How Many Victims Did The Beast Of Ukraine Really Have?

It began in 1989, when a Ukrainian family of 10 interrupted a burglary in progress. Anatoly Onoprienko — later known as "The Beast of Ukraine," according to Murderpedia —  killed the family and burglarized the house before making his escape, along with an accomplice. At the time, Ukrainian police failed to realize a brutal serial killer was in their midst. The next killing would come six years later, but between 1995 and 1996, many more families would turn up dead, robbed, and their houses burned all across the country.

Also known as "The Terminator," and "Citizen O," Anatoly Onoprienko was finally apprehended after a particularly brutal killing spree in and around the villages of Bratkovychi and Busk. In response to the crimes, police and army special forces mobilized, but Onoprienko escaped. Another man, Yury Mozola, was captured by police and later died by torture, but he was innocent. After Onoprienko moved in with relatives and his cache of weapons was discovered, he was apprehended and put on trial. Here's how many victims "The Beast of Ukraine" really had.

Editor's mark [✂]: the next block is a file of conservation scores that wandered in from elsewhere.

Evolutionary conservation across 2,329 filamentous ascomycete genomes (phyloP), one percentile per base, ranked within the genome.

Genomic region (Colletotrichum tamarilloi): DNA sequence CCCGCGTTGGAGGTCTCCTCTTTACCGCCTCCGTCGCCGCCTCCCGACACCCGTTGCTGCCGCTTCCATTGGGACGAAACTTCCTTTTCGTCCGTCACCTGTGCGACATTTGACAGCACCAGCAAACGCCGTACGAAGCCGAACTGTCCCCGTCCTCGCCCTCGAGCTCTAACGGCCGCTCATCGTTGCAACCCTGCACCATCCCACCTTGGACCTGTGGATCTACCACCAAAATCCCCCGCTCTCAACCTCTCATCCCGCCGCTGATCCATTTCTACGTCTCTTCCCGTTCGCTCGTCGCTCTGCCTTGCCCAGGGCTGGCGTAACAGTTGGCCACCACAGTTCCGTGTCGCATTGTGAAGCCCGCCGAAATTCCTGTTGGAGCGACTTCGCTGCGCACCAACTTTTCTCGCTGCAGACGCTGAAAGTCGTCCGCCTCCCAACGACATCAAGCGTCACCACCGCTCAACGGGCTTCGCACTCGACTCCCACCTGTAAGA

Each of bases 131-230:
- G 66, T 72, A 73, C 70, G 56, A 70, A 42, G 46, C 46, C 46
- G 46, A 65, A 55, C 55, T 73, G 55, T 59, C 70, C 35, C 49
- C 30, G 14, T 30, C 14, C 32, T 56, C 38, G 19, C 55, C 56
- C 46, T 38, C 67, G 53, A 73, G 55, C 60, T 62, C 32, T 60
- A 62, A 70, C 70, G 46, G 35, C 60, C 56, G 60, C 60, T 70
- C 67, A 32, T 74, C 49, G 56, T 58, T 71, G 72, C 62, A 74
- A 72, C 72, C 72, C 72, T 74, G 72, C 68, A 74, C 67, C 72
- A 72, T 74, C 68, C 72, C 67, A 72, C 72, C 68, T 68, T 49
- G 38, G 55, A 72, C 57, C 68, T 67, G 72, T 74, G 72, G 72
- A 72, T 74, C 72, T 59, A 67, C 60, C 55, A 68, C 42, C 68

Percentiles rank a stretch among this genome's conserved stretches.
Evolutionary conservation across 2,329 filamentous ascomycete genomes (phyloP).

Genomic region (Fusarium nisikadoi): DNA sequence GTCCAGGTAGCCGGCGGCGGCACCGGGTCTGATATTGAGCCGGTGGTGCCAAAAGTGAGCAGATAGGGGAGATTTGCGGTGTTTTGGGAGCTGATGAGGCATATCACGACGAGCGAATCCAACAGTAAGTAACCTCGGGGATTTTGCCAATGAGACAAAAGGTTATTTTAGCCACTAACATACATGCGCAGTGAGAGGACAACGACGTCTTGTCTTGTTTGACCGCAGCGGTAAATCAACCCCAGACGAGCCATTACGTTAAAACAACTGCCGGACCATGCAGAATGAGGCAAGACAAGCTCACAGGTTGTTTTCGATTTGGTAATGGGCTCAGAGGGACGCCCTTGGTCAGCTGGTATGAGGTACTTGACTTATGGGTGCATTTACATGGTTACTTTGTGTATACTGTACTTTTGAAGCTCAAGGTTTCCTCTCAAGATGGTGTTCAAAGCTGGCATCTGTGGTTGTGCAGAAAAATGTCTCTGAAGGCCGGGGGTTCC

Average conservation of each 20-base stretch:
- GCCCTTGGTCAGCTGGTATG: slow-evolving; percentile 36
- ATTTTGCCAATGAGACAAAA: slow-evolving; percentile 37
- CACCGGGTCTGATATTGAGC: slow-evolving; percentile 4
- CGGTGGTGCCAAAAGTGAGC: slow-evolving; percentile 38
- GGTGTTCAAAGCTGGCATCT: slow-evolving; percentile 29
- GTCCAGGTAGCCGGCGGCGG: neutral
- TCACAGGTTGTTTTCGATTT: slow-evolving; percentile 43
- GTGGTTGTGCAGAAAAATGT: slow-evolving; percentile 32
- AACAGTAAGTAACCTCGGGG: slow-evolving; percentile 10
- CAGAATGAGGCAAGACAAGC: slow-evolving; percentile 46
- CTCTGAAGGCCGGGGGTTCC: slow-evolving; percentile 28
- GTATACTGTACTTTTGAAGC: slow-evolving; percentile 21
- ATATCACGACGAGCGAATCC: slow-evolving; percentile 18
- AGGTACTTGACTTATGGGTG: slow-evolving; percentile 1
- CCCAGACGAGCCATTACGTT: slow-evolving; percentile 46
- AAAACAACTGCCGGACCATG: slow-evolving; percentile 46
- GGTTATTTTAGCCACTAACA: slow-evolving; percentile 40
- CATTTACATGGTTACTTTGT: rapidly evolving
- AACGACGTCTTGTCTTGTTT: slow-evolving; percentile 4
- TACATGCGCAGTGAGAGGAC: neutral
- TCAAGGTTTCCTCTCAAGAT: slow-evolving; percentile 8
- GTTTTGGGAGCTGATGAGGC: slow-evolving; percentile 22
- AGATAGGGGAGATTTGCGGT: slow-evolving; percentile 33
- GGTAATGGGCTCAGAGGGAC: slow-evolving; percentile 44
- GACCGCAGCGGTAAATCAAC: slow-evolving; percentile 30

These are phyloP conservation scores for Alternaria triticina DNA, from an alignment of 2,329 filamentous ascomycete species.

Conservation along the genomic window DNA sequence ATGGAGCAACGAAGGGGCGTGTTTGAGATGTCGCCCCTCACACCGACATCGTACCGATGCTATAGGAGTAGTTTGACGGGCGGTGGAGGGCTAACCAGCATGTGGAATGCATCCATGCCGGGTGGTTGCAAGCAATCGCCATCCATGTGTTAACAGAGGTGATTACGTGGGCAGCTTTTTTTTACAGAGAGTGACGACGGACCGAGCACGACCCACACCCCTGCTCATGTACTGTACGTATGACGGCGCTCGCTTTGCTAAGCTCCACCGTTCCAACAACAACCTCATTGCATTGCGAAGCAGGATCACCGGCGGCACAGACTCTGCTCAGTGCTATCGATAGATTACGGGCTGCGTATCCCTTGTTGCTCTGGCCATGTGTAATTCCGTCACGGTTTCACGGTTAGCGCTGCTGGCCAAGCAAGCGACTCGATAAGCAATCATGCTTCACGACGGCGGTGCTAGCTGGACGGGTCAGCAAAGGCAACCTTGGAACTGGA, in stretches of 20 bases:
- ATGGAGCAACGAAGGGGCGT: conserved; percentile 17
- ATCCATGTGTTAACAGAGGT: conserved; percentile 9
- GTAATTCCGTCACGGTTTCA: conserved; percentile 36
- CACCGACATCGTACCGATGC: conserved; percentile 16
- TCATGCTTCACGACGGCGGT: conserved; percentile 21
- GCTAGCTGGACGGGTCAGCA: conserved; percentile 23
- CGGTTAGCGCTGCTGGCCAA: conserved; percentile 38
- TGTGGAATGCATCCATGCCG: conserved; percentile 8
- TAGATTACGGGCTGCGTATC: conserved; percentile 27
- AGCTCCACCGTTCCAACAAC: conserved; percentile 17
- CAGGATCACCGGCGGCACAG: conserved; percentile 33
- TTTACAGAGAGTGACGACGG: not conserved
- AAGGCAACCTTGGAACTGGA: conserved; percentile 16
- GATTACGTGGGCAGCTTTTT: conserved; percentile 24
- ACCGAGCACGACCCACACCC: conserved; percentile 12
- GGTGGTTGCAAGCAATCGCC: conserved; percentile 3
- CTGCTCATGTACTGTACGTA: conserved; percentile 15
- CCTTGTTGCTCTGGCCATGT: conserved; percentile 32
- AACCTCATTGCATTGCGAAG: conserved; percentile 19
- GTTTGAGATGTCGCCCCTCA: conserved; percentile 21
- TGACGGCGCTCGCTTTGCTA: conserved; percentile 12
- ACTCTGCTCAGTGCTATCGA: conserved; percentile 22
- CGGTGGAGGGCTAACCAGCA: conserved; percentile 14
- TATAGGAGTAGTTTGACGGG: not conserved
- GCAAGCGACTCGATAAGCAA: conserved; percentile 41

He confessed to killing entire families

Thousands of police and Ukrainian troops were involved in the manhunt leading to the capture of Anatoly Onoprienko. When found, he was in possession of the shotgun he used in the killings, as well as valuable items that had once belonged to his victims. Unbelievably, Onoprienko had a girlfriend at the time, and she was found to be wearing an engagement ring, stolen by Onoprienko from a finger he had cut off from someone he killed. Now in custody, The Beast of Ukraine blamed his urge to kill on voices he'd heard in his head since he was a boy, per Hell Horror.

 Onoprienko rounded up and killed entire families with a shotgun at point blank range, and murdered others — including children and even sometimes witnesses — with blows to the head. When asked what motivated him to kill, Onoprienko said, "It's not that it gave me pleasure, but I felt this urge. From then on, it was almost like some game from outer space," (per Murderpedia). In a highly-publicized trial, The Best of Ukraine was convicted of murdering 52 people and sentenced to life in prison (the death penalty was banned at the time). In 2013, Anatoly Onoprienko died in prison from heart failure.